The people who were on the sidelines watching the marches in any of the streets of the nation tended towards hating we who were marching, yelling out obscenities...throwing all kinds of things at us, and in general really hating those of us who were white and involved in the movement. They considered all of us as traitors to their cause, and lashed out at us long after the demonstrations and marches were over. There were many restaurants and stores where I could not go, the managers or owners saw to it that none of us were allowed to enter their establishments. The hatred of us lingered long after the movement was over, and even today there are whites who resent our involvement.
So we must have finished that up about 11 o'clock, and we were going to go home. Sam, and I, and his girlfriend, and her sister, we were in the car together. Sam was having an asthma attack, and he wanted to go by the office and pick up his breathalyzer. His girlfriend said, "You've got one at my house, so come on." I had this bad feeling. I told Sam, "Don't go back." I did everything to keep Sam from going by the office, and I begged his girlfriend. I said, "Don't let him go by the office." But we stopped at the office. I rose up from the back seat, and I said, "Don't let him get out. Don't let him get out of the car." And she said, "Sam." As soon as she said that, we heard this thundering noise. Both of the front side windows went out. If she hadn't leaned over to say something to Sam, and he hadn't leaned back toward her, his head would've been blown off. She saved his life. If she had been sitting over there, sitting straight up, it would've gotten her too.
So their car drove off. It was a station wagon. There was about four people in it. They drove off very slowly, because they thought they had really done their work. And I was either crazy or angry. I jumped out and ran down the street throwing bricks at the car. They sped up, but that was a close call. Came close to death at that particular point. So yeah, it was directly at us personally.
And the second time, that was the spring of '64, when we were getting ready to go to Oxford, Ohio to do an orientation with the students that was going to come down for the Freedom Summer project. We stopped outside of Columbus, Mississippi. They took us to jail, took us out, beat us up, and the next day they had a trial. And miraculously, a telephone call came while they were getting ready to start trying us, because they were going to send us to the county farm so they could kill us. But our lawyer got us out. We had about $15 that they had taken, and that's what they charged us for the fine. Those are the main two times that we thought that it was over.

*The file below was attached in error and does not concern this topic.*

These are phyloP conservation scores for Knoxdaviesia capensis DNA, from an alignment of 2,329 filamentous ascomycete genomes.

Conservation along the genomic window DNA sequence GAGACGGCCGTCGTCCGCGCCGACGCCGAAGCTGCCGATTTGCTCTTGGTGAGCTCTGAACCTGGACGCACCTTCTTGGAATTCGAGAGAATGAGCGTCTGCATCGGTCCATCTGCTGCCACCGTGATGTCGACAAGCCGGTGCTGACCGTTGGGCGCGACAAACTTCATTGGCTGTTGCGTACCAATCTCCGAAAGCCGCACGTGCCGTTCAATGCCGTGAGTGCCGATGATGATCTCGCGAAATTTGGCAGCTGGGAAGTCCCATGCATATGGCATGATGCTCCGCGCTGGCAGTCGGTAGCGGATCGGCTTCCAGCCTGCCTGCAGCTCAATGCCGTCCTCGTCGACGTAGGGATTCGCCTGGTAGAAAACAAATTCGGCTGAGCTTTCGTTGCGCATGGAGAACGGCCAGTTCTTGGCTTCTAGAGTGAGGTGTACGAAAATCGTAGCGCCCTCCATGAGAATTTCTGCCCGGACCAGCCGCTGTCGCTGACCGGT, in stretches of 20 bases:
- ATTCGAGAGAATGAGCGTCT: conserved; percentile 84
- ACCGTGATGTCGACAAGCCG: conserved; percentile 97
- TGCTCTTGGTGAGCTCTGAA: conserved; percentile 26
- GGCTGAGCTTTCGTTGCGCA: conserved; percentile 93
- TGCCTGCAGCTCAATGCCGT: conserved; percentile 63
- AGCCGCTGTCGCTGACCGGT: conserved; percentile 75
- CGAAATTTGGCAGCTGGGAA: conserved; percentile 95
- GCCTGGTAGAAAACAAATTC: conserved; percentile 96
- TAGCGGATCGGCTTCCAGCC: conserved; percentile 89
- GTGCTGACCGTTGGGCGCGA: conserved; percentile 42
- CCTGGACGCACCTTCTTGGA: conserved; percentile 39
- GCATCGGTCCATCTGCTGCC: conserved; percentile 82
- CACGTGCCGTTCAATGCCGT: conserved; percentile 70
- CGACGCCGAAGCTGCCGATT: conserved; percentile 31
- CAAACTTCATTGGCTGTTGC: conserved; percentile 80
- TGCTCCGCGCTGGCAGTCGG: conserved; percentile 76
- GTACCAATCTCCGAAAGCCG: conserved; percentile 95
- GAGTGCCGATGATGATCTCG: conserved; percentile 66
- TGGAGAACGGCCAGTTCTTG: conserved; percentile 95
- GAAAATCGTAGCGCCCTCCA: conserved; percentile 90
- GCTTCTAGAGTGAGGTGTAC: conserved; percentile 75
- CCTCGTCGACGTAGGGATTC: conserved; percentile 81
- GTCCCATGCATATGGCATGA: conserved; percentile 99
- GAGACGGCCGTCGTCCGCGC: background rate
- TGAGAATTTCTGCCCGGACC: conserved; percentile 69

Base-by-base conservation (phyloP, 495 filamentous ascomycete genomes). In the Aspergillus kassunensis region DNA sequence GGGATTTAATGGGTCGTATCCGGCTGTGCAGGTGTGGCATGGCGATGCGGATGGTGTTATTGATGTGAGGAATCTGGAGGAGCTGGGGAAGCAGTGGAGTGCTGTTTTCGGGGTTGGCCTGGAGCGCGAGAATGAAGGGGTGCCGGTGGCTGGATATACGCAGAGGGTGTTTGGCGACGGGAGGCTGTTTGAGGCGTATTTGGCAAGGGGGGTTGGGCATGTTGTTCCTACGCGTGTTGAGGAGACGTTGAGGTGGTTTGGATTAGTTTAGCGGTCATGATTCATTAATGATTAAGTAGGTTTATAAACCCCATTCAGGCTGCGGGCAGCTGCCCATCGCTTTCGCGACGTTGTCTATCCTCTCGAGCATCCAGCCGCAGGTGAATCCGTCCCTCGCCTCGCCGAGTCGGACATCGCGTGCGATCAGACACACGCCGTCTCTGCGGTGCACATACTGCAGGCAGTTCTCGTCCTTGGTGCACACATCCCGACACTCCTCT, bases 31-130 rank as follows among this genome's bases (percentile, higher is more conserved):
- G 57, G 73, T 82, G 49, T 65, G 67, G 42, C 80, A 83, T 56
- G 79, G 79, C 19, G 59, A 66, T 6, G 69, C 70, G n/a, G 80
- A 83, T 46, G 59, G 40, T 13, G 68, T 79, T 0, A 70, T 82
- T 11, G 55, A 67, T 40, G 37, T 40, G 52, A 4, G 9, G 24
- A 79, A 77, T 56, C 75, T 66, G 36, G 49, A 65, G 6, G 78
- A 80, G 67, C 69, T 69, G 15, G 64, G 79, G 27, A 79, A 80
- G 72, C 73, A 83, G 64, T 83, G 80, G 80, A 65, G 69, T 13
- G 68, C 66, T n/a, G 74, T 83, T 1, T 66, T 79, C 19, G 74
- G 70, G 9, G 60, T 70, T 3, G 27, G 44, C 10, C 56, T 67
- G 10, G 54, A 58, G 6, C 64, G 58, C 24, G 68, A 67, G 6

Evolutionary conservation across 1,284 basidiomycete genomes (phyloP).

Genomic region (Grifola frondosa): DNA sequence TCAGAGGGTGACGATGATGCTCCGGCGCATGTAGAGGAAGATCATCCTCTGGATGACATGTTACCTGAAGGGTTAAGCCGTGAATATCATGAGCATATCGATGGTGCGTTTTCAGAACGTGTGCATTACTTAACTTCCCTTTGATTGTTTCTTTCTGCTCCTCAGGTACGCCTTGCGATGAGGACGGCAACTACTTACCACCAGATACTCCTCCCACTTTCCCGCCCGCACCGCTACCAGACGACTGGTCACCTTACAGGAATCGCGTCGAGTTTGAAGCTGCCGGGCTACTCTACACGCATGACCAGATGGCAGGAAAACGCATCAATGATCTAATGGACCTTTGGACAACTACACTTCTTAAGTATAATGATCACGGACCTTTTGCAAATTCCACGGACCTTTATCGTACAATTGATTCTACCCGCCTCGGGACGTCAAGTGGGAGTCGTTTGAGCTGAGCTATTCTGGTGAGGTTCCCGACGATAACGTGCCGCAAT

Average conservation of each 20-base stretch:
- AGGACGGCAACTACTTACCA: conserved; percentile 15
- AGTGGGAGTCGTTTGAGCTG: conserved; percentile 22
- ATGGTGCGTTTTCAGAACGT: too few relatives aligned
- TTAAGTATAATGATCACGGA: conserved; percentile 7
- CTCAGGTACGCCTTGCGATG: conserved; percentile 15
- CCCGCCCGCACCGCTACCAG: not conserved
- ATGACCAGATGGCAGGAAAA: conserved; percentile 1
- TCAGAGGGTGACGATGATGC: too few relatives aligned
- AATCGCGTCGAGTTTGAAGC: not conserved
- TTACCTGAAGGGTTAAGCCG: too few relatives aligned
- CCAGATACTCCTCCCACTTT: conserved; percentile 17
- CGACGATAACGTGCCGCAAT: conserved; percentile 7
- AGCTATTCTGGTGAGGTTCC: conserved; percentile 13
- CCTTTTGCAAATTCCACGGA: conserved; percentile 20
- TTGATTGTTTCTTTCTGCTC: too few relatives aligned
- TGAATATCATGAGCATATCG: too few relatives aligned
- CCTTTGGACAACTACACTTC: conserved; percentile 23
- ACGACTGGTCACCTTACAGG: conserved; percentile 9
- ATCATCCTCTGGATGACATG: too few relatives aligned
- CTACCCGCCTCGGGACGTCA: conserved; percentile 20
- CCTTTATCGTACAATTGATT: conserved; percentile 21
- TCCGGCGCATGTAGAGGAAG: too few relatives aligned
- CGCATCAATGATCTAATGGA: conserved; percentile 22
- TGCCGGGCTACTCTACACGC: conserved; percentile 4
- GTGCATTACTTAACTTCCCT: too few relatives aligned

In the more common use of the word 'violence,' I was even luckier. Once was I roughed-up, presumably by KKKers, at the place in Demopolis that is still called "Confederate Square." Another time sheriff's deputies repeatedly slammed me against the frame of their patrol car as they put me inside, though I was submitting peacefully. Their rough-housing cracked my right wrist.
A few months later, after attending a meeting at the 16th Avenue Baptist Church with Rev. Fred Shuttlesworth and Martin Luther King, I crossed the street and went into a restaurant, taking a seat with an African-American journalist from Detroit. While having lunch (I was the only white person in the restaurant), I was approached by two Alabama State Troopers with German Shepherds, who proceeded to chase me out of the restaurant and through the alleys (but with their dogs restrained). I was not injured but certainly scared, hiding at the Trailways Bus Depot atop a toilet in the men's room until I was able to catch a bus back to Florence.